Are Boots Better for Rucking?
Not necessarily. It really comes down to the individual. As noted above, most people in our Rucking Group prefer shoes. But people who ruck in boots usually swear by them.
Boots can be particularly helpful if you are adding a lot of weight to your bag and heading on long rucks with potentially uneven terrain. The additional stability and durability of boots can be helpful.
If you’re looking for a rucking boot, we love the GORUCK MACV-1 (better for urban environments) and the GORUCK MACV-2 (better for offroad). These boots were built and designed for rucking. You can check out this review of the MACV-2 Rucking Boots to get a sense if they might be right for you.
Are there any shoes that are bad for rucking?
Maybe. Maybe not.
I’m not sure I’d go for a ruck in my Chucks or my Vans. I certainly wouldn’t go for a ruck in cowboy boots or flip-flops. I’d also avoid rucking in my Jordans.
But, again, generally speaking, any shoe that you like and feels comfortable to you should be sufficient for rucking.
Got any questions? Drop them in the comment section below and we’ll try to help.
6 Replies to What are the Best Shoes for Rucking?
If you really love your Chucks or Vans then might I suggest looking at Altama.com for the Maritime Assault Low.
They are apparently built to Mil-Spec for maritime assault forces, and they are reasonably priced. Mine were cheaper than a comparable Chuck or Vans from Kohls.
I’ve been wearing them for several short rucks and have to say they feel great and drain water exceptionally well.
Just an FYI, I have no affiliation to Altama or Amazon.
Are the Macv-1s good for running, though. I don’t exactly ruck like a hiker. I want to blast up and down vert trails at high speed, which usually means high impact, especially on a downhill.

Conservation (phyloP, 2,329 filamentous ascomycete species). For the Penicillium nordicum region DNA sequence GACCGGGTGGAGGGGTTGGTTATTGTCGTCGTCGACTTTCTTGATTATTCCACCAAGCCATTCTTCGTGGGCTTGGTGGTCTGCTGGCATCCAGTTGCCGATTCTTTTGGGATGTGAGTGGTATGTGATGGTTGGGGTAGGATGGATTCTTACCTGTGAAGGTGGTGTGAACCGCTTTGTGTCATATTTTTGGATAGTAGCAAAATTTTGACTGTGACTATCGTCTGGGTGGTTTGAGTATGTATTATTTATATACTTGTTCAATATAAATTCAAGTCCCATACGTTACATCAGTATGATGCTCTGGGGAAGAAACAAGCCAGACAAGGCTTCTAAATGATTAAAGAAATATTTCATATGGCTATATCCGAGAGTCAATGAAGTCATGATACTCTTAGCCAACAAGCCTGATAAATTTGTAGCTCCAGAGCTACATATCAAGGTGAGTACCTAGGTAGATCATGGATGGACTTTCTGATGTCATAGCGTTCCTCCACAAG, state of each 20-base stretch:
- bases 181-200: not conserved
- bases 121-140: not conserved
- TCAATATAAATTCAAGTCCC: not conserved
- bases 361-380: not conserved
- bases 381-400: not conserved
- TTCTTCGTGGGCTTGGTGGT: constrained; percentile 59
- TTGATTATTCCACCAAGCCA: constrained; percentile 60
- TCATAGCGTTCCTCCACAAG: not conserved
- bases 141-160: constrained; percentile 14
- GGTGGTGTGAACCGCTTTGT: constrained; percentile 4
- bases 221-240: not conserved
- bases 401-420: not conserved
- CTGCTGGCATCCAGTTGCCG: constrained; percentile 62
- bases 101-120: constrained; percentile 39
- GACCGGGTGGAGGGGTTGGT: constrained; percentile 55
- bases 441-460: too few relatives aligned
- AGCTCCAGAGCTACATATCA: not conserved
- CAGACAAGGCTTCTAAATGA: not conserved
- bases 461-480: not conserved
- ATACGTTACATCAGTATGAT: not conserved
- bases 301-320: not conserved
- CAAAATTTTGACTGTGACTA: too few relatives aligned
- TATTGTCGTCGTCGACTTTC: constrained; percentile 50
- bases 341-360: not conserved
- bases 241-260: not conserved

I weigh 265lbs, so I find a lot of “trail running” shoes don’t offer enough forefoot protection with added weight on top of that.
Will these boots work for this? Do you recommend something else?
Hey – not sure if you found a good answer to your question yet – but I’ve been wearing a pair of GoRuck MACV-1’s for about 2 years now, daily wear. They don’t feel heavy or uncomfortable to run in, but it definitely helps if you wear the right socks. My suggestion on socks is to find some actual boot socks with a decent amount of padding in them, not only will it help cushion your feet, but it will help prevent your feet from shifting around as much and developing blisters. I have some boot socks from Bates, and Fox River, both of them are great. I know SmartWool and Darn Tough also have some highly praised boot socks, but they’re also quite expensive as well.
Garmont is the best pair of boots in durability and confort from rucking to deployments this is one of the few that has held its own and the only one to never make my feet hurt. No blisters no pain. Having gone through various pairs of boots these are the top dog. They’re heavier than the lightweight nikes, but they don’t fall apart after getting wet. Just be sure to pretreat the leather with lanolin, and do periodic maintenance to keep the leather up to snuff.
Worth article to read. Your article is really interesting and helpful for me. Thanks so much for sharing!
How high is the arch in these shoes. I run in and wear shoes and boots that have a lower arch.